(3) Richard von Krafft-Ebing was born in Mannheim, Germany in 1840 and was a German-Austrian psychiatrist, neurologist and forensic medical expert. With his in 1886 published “Psychopathia Sexualis” he helped to circulate the term “homosexuality”. Von Krafft-Ebing was advocating to have homosexuality decriminalized as he – contrary to most people at the times – did not see it as an immoral behaviour but as an inheritable nervous disease. With this framing, he also contributed to the pathologization of homosexuality.


(4) Oscar Wilde was born in Dublin in 1854 and was an influential Irish writer. In 1895 he was sentenced to being imprisoned in a workhouse for two years due to sodomy. His case caused a European-wide discussed scandal.


(5) For simplicity, I will use the term “heterosexuals” and “homosexuals” whenever needed in this essay. This terms should however not be understood in an essential way.


(6) Apparently, Magnus Hirschfeld was often performing himself as a “transvestite” with his drag name “Tante Magnesia”. (Cf. Gordon, M. (2015): Sündiges Berlin – Die Zwanziger Jahre: Sex, Rausch, Untergang, Wittlich, p. 138f)


(7) Cf. Sigusch, V. (2008): Geschichte der Sexualwissenschaft, Frankfurt/Main, p. 197ff

and Gordon, M. (2015): Sündiges Berlin – Die Zwanziger Jahre: Sex, Rausch, Untergang, Wittlich, p. 137ff.


(8) In order to respect the fact, that some people deliberately and happily choose to do sex work, while some are forced into prostitution (e.g. by the mafia or because of financial despair) I would like to use both terms “sex workers” as well as “prostituted people” here.

(9) Cf. Schlaffer, N. (2016): The Unsung Heroines of Stonewall – Marsha P. Johnson and Sylvia Rivera,, October 23, 2016, accessed on July 25, 2018.


(10) Cf. Gordon, M. (2015): Sündiges Berlin – Die Zwanziger Jahre: Sex, Rausch, Untergang, Wittlich, p. 138f.

(11) Cf. Rubin, G. (1992): Thinking Sex – Notes for a Radical Theory of the Politics of Sexuality,, accessed on July 25, 2018.


(12) Cf. Deutsche Welle (2018): EuGH – Gleichgeschlechtliche Ehepartner haben in allen EUStaaten Aufenthaltsrecht,, June 5, 2018, accessed on July 25, 2018.


(13) Badgett, M. V. L. (2011): Social Inclusion and the Value of Marriage Equality in Massachusetts and the Netherlands, in: Journal of Social Issues, Vol. 67, No. 2, 2011, pp. 316-334, p. 324.


(14) Badgett, M. V. L. (2011): Social Inclusion and the Value of Marriage Equality in Massachusetts and the Netherlands, in: Journal of Social Issues, Vol. 67, No. 2, 2011, pp. 316-334, p. 332.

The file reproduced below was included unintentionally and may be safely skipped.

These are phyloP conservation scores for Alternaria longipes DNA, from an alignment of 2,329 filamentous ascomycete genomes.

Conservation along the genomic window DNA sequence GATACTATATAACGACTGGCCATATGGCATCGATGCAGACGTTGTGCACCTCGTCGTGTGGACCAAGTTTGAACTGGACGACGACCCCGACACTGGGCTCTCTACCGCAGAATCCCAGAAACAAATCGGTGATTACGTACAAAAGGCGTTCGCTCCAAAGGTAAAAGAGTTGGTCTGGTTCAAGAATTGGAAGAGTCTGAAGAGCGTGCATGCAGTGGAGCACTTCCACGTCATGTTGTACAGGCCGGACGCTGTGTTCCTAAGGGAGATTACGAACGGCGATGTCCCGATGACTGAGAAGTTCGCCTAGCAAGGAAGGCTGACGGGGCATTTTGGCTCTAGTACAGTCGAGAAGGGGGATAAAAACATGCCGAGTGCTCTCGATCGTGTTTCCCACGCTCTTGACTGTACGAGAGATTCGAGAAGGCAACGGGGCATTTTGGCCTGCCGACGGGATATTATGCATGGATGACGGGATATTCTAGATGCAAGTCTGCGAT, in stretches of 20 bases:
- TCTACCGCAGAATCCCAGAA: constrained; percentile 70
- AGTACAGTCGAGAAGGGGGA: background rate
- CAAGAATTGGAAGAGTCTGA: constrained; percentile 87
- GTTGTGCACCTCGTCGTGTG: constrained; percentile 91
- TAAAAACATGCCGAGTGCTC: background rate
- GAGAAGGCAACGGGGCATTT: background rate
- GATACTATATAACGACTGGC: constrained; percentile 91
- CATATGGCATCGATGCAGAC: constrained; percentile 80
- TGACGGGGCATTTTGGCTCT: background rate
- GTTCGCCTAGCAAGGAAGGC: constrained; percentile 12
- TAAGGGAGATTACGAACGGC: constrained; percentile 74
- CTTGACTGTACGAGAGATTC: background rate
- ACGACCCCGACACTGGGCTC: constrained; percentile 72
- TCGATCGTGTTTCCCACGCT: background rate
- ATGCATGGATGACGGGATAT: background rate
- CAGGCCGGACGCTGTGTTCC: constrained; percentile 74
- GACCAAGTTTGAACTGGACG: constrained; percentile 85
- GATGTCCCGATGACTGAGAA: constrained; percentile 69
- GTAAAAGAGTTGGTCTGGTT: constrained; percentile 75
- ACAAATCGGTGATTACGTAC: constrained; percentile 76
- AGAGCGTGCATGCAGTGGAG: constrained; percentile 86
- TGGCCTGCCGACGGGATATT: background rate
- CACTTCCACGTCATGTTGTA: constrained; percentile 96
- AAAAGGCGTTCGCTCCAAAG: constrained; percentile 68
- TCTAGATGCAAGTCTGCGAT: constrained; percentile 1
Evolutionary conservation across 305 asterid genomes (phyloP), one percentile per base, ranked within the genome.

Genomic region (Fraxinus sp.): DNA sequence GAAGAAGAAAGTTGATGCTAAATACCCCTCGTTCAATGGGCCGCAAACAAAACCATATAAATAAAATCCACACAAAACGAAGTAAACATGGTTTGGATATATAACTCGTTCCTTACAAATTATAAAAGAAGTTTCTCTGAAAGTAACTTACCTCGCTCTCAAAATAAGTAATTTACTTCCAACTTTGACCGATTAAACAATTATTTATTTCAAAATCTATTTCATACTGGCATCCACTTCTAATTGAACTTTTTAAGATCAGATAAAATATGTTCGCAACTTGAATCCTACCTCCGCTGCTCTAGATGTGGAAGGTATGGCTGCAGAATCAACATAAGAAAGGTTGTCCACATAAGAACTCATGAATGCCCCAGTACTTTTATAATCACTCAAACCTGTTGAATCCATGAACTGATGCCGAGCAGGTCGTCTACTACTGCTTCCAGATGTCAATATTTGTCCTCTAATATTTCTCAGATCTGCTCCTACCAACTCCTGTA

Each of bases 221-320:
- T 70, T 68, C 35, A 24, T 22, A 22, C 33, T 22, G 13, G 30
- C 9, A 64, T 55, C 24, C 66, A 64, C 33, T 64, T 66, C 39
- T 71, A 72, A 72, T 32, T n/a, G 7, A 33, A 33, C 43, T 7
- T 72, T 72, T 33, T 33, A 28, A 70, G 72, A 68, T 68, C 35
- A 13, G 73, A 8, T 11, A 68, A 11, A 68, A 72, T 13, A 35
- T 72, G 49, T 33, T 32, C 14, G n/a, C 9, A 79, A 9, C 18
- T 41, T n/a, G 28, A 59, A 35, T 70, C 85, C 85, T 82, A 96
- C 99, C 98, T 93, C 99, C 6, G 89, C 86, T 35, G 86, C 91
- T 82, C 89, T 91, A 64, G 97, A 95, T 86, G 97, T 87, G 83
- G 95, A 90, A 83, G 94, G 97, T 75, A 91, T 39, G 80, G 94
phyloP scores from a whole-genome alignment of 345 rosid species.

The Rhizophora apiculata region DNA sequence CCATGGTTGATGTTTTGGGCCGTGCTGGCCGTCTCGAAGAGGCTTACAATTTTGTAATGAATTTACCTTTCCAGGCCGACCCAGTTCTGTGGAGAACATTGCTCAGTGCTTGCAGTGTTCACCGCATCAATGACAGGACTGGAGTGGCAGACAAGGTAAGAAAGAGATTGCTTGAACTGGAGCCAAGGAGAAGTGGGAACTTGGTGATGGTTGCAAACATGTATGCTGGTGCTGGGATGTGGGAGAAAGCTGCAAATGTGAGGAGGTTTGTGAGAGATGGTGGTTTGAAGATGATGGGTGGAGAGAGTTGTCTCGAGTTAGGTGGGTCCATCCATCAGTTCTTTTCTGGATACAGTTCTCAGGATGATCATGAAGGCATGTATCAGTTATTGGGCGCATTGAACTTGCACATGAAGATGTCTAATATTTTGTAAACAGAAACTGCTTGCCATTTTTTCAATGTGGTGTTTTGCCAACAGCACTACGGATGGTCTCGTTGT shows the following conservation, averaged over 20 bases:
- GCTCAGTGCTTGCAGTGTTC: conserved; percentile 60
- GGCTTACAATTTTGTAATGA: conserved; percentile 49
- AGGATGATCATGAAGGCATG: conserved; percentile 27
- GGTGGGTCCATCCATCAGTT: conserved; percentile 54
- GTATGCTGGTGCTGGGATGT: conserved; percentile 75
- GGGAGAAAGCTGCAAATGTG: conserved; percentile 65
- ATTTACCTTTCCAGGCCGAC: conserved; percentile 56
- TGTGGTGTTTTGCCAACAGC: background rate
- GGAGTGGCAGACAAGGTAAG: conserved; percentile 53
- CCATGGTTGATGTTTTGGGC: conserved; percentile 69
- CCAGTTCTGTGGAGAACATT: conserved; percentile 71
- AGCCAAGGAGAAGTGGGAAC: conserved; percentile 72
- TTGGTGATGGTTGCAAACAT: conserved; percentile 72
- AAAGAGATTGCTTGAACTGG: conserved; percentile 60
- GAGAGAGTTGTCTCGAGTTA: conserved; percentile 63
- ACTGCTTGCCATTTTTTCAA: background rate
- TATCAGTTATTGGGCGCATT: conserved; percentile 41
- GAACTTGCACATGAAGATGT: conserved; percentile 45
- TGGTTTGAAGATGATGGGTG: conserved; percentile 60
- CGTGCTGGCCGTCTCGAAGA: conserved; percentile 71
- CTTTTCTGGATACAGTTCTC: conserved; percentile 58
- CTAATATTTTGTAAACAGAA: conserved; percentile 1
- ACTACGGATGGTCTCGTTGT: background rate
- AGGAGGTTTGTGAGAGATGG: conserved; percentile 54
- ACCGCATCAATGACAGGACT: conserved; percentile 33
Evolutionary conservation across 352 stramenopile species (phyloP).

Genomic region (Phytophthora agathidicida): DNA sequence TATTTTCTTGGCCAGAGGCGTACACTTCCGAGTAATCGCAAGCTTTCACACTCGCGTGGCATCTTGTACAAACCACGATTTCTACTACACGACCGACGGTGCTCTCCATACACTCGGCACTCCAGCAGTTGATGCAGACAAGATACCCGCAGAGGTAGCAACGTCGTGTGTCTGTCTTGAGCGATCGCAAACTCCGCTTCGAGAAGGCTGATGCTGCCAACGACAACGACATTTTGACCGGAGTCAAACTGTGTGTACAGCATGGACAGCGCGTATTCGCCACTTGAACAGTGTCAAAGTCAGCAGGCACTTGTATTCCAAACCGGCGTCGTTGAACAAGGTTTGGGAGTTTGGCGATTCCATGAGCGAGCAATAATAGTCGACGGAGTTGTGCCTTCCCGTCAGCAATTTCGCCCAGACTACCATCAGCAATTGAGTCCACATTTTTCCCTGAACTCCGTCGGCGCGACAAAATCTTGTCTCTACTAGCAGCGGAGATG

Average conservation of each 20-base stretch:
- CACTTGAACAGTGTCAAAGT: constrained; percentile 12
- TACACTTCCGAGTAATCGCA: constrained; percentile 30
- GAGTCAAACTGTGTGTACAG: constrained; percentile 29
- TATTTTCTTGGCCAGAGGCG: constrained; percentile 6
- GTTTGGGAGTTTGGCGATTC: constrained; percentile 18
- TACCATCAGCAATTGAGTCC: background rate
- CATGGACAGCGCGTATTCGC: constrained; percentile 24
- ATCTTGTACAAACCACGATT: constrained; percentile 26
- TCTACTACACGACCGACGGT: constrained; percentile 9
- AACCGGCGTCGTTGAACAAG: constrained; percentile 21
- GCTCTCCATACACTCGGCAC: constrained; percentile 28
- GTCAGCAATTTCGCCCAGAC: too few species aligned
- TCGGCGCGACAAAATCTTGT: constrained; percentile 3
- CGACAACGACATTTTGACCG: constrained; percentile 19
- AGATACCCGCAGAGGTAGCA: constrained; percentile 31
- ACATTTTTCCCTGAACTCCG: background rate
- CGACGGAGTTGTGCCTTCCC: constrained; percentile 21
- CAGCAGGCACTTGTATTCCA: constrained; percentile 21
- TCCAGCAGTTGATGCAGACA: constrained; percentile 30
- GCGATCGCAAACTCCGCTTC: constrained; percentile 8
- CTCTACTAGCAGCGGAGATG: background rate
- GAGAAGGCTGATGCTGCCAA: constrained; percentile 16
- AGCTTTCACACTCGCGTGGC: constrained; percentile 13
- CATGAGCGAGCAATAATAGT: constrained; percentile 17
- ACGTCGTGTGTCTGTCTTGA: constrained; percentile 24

(15) Cf. Sigusch, V. (2015): Schwule in Bewegung oder Differenzierung der Homosexualität, in Sigusch, V.: Sexualitäten – Eine kritische Theorie in 99 Fragmenten, Frankfurt am Main, pp. 353-358, p. 353f.


(16) Badgett, M. V. L. (2011): Social Inclusion and the Value of Marriage Equality in Massachusetts and the Netherlands, in: Journal of Social Issues, Vol. 67, No. 2, 2011, pp. 316-334, S. 319.


(17) Cf. Der Zaunfink (2018): Vom Sodomiten zur PrEP-Schlampe – Wanderwege der Sexfeindlichkeit, in: Der Zaunfink – Queere Alltagsanthropologie,,, May 18, 2018, accessed on May 26, 2018.


(18) Cf. Stroh, K. (2012): Maßnahmenkatalog gegen HIV – Als die CSU in den Krieg gegen Aids zog,,, February 24, 2012, accessed on July 26, 2018.


(19) Cf. Der Zaunfink (2018): Vom Sodomiten zur PrEP-Schlampe – Wanderwege der Sexfeindlichkeit, in: Der Zaunfink – Queere Alltagsanthropologie,,, May 18, 2018, accessed on May 26, 2018.


(20) Cf. Duggan, L. (2002): The New Homonormativity – The Sexual Politics of Neoliberalism, in: Castronovo, R., Nelson, D. D. (Hrsg.): Materializing Democracy – Toward a Revitalized Cultural Politics, Durham, p. 175-194.


(21) Cf. Der Zaunfink (2015): Das Paarprivilegien-Projekt – Fast wie richtige Menschen, in: Der Zaunfink – Queere Alltagsanthropologie,,, June 22, 2015, accessed on June 26, 2018.


(22) Cf. Rehberg, P. (2013): Homophob sind immer die anderen, in: der Freitag – Das Meinungsmedium,, homophobsind- immer-die-anderen, July 4, 2013, accessed on July 26, 2018.


(23) Cf. Der Zaunfink (2015): Das Paarprivilegien-Projekt – Fast wie richtige Menschen, in: Der Zaunfink – Queere Alltagsanthropologie,,, June 22, 2015, accessed on May 26, 2018.


(24) Cf. Der Zaunfink (2018): Vom Sodomiten zur PrEP-Schlampe – Wanderwege der Sexfeindlichkeit, in: Der Zaunfink – Queere Alltagsanthropologie,,, May 18, 2018, accessed on May 26, 2018.


(25) Cf. Der Zaunfink (2015): Das Paarprivilegien-Projekt – Fast wie richtige Menschen, in: Der Zaunfink – Queere Alltagsanthropologie,,, June 22, 2015, accessed on May 26, 2018.

(26) Cf. Duggan, L. (2002): The New Homonormativity – The Sexual Politics of Neoliberalism, in: Castronovo, R., Nelson, D. D. (Hrsg.): Materializing Democracy – Toward a Revitalized Cultural Politics, Durham, p. 175-194.


(27) Cf. Rubin, G. (1992): Thinking Sex – Notes for a Radical Theory of the Politics of Sexuality, –df/rubin_thinking_sex.pdf, accessed on July 25, 2018.